The Joke's Over: Bruised Memories: Gonzo, Hunter S. Thompson, and Me by Ralph SteadmanThe Joke's Over: Bruised Memories: Gonzo, Hunter S. Thompson, and Me by Ralph Steadman

The Joke's Over: Bruised Memories: Gonzo, Hunter S. Thompson, and Me

byRalph Steadman

Paperback | September 15, 2007

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In the spring of 1970, artist Ralph Steadman went to America in search of work and found more than he bargained for when he met Hunter S. Thompson at the Kentucky Derby. Their remarkable collaboration resulted in the now-legendary Gonzo Journalism, which would document the civil rights movement, the Nixon administration, Watergate, and the many bizarre and great events that shaped the second half of the twentieth century. When Thompson committed suicide in 2005, it was the end of a unique friendship filled with both betrayal and understanding. A rollicking, no-holds-barred memoir, The Joke's Over is the definitive inside story of the Gonzo years.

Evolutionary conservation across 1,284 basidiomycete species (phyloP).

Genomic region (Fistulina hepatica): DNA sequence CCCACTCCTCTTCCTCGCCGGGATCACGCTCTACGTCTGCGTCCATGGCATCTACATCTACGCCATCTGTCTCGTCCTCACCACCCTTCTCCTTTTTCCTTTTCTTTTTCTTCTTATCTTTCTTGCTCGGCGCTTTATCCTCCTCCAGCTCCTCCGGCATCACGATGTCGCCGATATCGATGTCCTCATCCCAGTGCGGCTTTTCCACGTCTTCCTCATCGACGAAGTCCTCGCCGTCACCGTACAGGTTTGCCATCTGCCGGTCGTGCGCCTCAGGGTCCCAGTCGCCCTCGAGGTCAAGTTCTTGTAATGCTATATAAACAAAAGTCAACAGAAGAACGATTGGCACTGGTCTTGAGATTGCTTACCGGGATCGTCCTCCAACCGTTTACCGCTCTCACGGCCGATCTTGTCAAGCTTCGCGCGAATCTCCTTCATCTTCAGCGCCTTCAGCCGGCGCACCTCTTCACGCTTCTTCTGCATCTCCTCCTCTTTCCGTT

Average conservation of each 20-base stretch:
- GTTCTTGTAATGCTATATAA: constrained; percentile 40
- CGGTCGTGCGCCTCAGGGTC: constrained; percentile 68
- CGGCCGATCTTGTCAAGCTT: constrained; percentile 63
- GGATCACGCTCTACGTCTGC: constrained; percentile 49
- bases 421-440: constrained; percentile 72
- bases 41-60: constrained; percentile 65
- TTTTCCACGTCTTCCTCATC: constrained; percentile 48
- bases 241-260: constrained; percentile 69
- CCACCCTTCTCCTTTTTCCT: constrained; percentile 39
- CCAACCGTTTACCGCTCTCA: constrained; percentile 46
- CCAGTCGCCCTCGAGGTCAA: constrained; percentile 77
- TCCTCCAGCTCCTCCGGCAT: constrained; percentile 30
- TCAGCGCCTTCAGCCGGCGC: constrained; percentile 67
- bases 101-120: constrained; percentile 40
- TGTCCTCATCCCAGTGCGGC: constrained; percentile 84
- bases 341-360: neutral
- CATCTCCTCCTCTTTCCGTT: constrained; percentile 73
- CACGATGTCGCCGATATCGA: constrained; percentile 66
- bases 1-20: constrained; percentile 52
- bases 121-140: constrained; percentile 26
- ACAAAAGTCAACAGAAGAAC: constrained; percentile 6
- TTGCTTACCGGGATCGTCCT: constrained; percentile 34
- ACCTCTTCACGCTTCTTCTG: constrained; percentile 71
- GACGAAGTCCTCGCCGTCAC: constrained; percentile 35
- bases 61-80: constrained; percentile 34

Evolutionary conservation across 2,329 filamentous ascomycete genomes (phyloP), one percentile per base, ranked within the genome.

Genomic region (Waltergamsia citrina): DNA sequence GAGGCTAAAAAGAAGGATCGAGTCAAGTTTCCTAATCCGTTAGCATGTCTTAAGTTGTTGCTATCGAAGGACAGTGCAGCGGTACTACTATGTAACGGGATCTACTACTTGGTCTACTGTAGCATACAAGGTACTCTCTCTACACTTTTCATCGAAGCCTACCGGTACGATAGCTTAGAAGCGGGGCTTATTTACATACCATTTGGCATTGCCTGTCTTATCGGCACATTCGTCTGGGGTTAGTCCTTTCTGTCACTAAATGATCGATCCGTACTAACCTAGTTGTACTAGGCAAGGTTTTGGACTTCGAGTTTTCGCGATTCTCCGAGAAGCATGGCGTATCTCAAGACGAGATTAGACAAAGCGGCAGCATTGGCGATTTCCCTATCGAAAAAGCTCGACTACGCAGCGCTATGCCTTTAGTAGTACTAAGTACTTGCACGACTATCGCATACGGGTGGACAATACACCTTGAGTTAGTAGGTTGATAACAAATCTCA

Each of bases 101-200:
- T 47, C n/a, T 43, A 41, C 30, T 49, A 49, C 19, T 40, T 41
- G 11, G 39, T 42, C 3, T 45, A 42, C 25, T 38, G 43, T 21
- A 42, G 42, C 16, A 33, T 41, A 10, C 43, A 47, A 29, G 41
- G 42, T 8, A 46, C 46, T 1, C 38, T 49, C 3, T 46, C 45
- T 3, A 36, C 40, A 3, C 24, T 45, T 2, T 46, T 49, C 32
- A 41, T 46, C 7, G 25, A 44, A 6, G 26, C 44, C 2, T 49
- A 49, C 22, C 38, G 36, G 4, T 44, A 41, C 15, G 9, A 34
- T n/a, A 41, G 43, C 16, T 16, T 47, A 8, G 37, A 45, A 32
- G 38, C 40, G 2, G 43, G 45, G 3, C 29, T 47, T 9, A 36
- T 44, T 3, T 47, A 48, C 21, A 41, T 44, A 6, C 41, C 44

RALPH STEADMAN has illustrated many books, including Hunter S. Thompson's Fear and Loathing in Las Vegas and the fiftieth-anniversary edition of George Orwell's Animal Farm . He is the author of The Grapes of Ralph (for which he won a Glenfiddich Food & Drink Award), Still Life with Bottle, The Book of Jones, and Gonzo: The Art .
Title:The Joke's Over: Bruised Memories: Gonzo, Hunter S. Thompson, and MeFormat:PaperbackDimensions:448 pages, 8 × 5.31 × 0.82 inPublished:September 15, 2007Publisher:Houghton Mifflin HarcourtLanguage:English

The following ISBNs are associated with this title:

ISBN - 10:0156032503

ISBN - 13:9780156032506

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Rated 5 out of 5 by from This is the one to get! Most HST "tributes" or biographies are nonsense, including the one his last wife wrote. Ralph is a fantastic writer and doesn't B.S. the reader. As long as you're not a completionist like myself, just get this one, and HST's own books, because the rest are worthless.
Date published: 2017-03-13

Read from the Book